How to Build a Cape Cod Chair

Topics: Metric system, Imperial units, Grid plan Pages: 7 (2223 words) Published: May 26, 2013
How to build a Cape Cod Chair

This is the 4th version of this particular project.
This updated version (take 4) of our previous plans highlights the value of user feedback and contributions. Many of the changes and improvements implemented in this version are as a direct result of user input. One of the features of this version is the three options given on how to shape the individual pieces, and one of these options was contributed by a user. This style of chair is pretty much universal, and the chair goes by various names depending on the region. 'Adirondack' chair, 'Cape Cod' chair, and the 'Muskoka' chair appear to be most common, but there are more. |

Our chair is bigger than most similar designs - more substantial and a bit more laidback (by that we mean the angle of the back recline). Furniture these days tends to be a bit more flimsy than that of yesteryear. This chair leans more towards the 'old' rather than the 'new'. It's a chair you can sit comfortably in, kick back and relax. Measurements

The dimensions given in this project are in both imperial (inches) and metric (mm). Throughout the script, the imperial measurements are given first, followed by the metric measurements in brackets ( ). For example: 2" x 4" (100mm x 50mm).

Note that most countries that use the imperial system generally call the smaller numeral first, for example: 2" x 4" (2 inches by 4 inches). Most countries that use the metric system generally call the bigger numeral first, for example: 100mm x 50mm (100 millimetres by 50 millimetres). For rounding-off purposes, the imperial sizes in this project are not an exact match to the corresponding metric sizes. In fact, a structure built using the imperial measurements (inches) will be approximately 1.6% larger than the same structure using the metric (mm) measurements - not really worth worrying about. The imperial measurements are more suited to North America. The metric measurements are more suited to Australasia and other countries. The size (width and thickness) of the wood used in this project is the 'actual' (true) size. That is, the size of the wood after it has been dressed (surfaced, planed and/or seasoned). For example: 1 1/2" x 5 1/2" is ex 2" x 6", and the metric equivalent 140mm x 45mm is ex 150mm x 50mm. Structure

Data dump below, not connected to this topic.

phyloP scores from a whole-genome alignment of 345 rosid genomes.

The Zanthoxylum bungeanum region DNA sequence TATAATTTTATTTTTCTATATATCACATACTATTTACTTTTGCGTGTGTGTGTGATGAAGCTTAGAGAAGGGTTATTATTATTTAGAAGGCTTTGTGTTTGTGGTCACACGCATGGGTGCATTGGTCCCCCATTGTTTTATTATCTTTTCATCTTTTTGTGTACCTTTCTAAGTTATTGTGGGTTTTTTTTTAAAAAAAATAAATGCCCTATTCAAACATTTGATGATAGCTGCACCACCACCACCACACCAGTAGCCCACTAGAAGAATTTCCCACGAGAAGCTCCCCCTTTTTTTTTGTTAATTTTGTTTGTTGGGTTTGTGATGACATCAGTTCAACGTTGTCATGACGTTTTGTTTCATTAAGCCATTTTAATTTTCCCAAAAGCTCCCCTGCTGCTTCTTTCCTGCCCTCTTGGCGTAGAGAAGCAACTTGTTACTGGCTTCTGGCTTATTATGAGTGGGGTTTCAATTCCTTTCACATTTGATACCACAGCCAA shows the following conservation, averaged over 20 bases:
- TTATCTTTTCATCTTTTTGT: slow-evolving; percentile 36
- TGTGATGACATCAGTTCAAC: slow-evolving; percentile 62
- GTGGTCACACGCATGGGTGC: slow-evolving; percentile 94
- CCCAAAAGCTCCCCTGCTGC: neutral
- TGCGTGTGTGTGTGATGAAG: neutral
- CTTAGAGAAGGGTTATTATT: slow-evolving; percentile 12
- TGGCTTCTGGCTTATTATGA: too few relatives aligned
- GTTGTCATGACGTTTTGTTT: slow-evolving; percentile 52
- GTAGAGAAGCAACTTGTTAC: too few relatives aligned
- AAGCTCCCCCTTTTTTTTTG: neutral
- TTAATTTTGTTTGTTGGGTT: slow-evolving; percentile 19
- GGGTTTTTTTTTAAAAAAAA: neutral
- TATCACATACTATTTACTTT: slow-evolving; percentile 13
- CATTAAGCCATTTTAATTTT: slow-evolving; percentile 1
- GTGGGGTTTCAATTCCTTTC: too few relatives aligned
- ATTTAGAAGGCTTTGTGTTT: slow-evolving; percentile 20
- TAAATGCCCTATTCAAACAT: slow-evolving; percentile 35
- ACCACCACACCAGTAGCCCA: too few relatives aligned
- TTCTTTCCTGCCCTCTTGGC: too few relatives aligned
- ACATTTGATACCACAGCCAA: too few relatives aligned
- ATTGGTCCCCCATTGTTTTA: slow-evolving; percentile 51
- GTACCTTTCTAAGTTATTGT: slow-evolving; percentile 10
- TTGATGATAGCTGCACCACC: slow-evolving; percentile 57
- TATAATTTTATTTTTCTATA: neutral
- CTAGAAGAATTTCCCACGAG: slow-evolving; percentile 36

All the wood used for this project is 3/4" (19mm) thick, with the exception of the arms which are 1 1/2" (45mm) thick. That is to give a bit of meat to the arms and something substantial to screw the upper back support to. What you will need

For the seat sides, legs, back slats, upper back support, and the seat slats you will need... 38ft (11.5m) of 3/4" x 5 1/2" (140mm x 20mm) wood, allowing for a little bit of wastage. For the front and rear spacers, lower back support, and arm braces you will need... 8ft (2.4m) of 3/4" x 3 1/2" (90mm x 20mm) wood, allowing for a little bit of wastage. For the arms you will need...

64" (1600mm) of 1 1/2" x 5 1/2" (140mm x 45mm) wood.
Note: When cutting, cut the longer pieces first to minimize wastage. You will also need...
- Around 90 exterior-type 1 1/2" (38mm) long screws.
- Four 3/8" x 2" (10mm x 50mm) galvanized carriage bolts and washers. - Exterior-type glue
The cutting list
[a]| seat sides| 3/4" x 5 1/2" (140mm x 20mm)| 39" (975mm)| 2| [b]| rear spacer| 3/4" x 3 1/2" (90mm x 20mm)| 23 1/4" (580mm)| 1| [c]| legs| 3/4" x 5 1/2" (140mm x 20mm)| 22 3/4" (570mm)| 2| [d]| lower back support| 3/4" x 3 1/2" (90mm x 20mm)| 24 3/4" (620mm)| 1| [e]| back slats| 3/4" x 5 1/2" (140mm x 20mm)| 38" (950mm)| 4| [f]| arm braces| 3/4" x 3 1/2" (90mm x 20mm)| 7" (175mm)| 2| [g]| seat slats| 3/4" x 1 3/8" (35mm x 20mm)

Rip (cut lengthways) from 3/4" x 5 1/2" (140mm x 20mm) stock| 24 3/4" (620mm)| 16| [h]| arms| 1 1/2" x 5 1/2" (140mm x 45mm)| 32" (800mm)| 2| [i]| upper back support | 3/4" x...
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